Friday, December 23, 2005





I was dutiful and didn't watch Renny Harlin's re-shoot of the Exorcist prequel, waiting instead for a chance to see Paul Schrader's original, rejected version. I'd heard some groans from those who saw Harlin's salvage mission--Renny Harlin made a dud? Come, come: This is the man who gave us Deep Blue Sea (1999), the sharks-smarter-than-us movie that has the distinction of killing off Samuel L. Jackson earlier than Janet Leigh was in Psycho, except Jackson's being swallowed had no plot impact. (I'll admit, though, it took me by surprise; fun, except when I realized we had to make it through the rest of the movie without Jackson--although LL Cool J steals what's left of the movie, which isn't much, but beggars/choosers, and so on.)

I kind of liked the fact that Schrader's movie was causing trouble. Fitting for The Exorcist, a movie I still insist is one of the great horror films, as close to expressionist/surrealist dream-logic as narrative film can get: that repetition of entering the dark room, compelled against reason, compelled by love--but buffeted by fears; still, the camera enters, and we aren't allowed to wake up, let alone look away. And Paul Schrader can be pretty compelling himself. As a writer and/or director, he has done the right thing many times: Blue Collar, Hardcore, the Cat People remake, Taxi Driver--AND Raging Bull--American Gigolo, Patty Hearst, Light Sleeper, Mishima, The Last Temptation of Christ, Affliction, Bringing Out the Dead--I like seeing them all lined up like this, difficult pictures with "God's lonely men" way out there on the frontier of self and soul. The Exorcist seemed a natural for him.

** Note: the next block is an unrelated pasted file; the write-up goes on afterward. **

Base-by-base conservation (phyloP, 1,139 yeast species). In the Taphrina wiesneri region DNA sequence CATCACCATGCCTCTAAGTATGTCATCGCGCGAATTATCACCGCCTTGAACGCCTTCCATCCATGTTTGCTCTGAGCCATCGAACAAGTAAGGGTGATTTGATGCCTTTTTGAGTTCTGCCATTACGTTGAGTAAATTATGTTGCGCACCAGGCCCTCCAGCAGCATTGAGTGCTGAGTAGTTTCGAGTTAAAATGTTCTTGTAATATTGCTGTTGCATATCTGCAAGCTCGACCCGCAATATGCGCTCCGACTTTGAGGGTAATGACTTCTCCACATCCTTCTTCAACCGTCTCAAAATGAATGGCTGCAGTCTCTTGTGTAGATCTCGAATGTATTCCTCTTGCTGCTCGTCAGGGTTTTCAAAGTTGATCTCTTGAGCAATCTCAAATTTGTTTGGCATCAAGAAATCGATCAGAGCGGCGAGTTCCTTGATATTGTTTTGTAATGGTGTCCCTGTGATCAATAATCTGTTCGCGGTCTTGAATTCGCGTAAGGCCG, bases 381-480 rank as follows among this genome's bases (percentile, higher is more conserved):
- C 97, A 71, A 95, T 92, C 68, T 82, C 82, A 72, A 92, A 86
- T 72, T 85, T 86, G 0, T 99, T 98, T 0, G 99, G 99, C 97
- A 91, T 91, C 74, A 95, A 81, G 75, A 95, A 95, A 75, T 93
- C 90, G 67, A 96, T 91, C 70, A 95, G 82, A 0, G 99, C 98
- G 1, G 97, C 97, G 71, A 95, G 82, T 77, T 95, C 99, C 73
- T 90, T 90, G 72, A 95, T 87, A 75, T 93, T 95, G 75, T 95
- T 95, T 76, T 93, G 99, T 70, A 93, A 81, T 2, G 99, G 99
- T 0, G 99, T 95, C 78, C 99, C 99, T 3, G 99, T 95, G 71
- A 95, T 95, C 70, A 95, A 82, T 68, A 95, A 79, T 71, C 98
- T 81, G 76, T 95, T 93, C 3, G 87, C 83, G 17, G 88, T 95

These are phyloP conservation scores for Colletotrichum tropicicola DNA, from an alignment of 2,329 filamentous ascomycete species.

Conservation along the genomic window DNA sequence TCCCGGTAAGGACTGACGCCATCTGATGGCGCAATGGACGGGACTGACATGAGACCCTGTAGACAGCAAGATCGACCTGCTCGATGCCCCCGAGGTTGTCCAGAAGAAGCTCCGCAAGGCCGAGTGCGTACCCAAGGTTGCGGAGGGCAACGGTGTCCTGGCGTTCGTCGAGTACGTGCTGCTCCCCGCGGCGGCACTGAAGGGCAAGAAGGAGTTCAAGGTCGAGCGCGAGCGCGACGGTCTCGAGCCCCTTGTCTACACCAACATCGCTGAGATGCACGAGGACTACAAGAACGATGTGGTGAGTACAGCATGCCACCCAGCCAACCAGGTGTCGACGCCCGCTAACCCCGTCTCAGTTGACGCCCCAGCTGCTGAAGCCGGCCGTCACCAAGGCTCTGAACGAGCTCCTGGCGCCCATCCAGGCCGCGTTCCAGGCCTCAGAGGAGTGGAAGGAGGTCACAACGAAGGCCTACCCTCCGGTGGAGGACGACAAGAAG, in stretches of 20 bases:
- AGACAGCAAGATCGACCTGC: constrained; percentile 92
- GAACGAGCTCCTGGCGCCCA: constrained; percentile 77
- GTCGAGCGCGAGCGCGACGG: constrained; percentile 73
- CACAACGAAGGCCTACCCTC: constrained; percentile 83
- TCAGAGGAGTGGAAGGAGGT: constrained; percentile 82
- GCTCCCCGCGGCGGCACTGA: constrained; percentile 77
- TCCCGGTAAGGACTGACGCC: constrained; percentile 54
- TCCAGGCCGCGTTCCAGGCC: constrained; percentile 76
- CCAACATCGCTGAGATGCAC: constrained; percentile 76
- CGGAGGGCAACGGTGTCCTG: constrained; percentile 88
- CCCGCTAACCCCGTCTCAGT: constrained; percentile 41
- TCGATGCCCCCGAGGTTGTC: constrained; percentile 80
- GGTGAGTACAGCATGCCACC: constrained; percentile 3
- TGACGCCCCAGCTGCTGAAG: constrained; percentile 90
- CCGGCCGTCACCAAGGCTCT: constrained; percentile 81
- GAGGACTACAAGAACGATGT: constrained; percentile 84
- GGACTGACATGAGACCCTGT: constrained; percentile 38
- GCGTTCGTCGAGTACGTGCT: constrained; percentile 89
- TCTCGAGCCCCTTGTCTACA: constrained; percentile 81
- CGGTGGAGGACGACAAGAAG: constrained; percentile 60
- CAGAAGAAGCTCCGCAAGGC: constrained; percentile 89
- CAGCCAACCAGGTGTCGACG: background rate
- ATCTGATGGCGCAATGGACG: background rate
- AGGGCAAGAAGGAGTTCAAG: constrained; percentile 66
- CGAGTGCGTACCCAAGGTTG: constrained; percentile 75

In some ways, it is. Schrader and his writers--William Peter Blatty, still minding his little shop of horrors, William Wisher, and Caleb (The Alienist) Carr--are deeply interested in Fr. Merrin's (Stellan Skarsgard) fall from grace, and the Mark of the Devil it puts on him all his life. It starts, naturally enough, with Nazis, who force him to confront his instinct for survival as it conflicts with his duty as a priest. He sees himself as failing this test, thus becoming Satan's pet project. The film shows us his confrontation with his demons--ho, ho--and sets him up, like so many Schrader protagonists, as the only one who knows the truth, and must carry it like Atlas to keep the world aloft. This happens again and again in Schrader films, and in this prequel he gets to write the story in very large letters.

The result is a satisfyingly low-key movie. Even the scary stuff is more under your skin than below the belt. At the end, one of the local African holy men warns Merrin to be careful: He's made an enemy of the demon, and it will follow him all his life. Of course, he's right. Little Regan is waiting in Georgetown with her pea soup and moves so startling they'll make her own head turn. Schrader's film counts on our superimposing of the two movies; doing so, we can more easily follow Fr. Merrin as he slouches toward 1973. And the prequel helps us see he will not come to a bad end, that it makes sense he will die in the attempt to compel the Bright Liar to leave us alone. Which he never will, of course; but people like Merrin are necessary as we make our way once more to that dark, roaring room, even down those vertiginous stairs.




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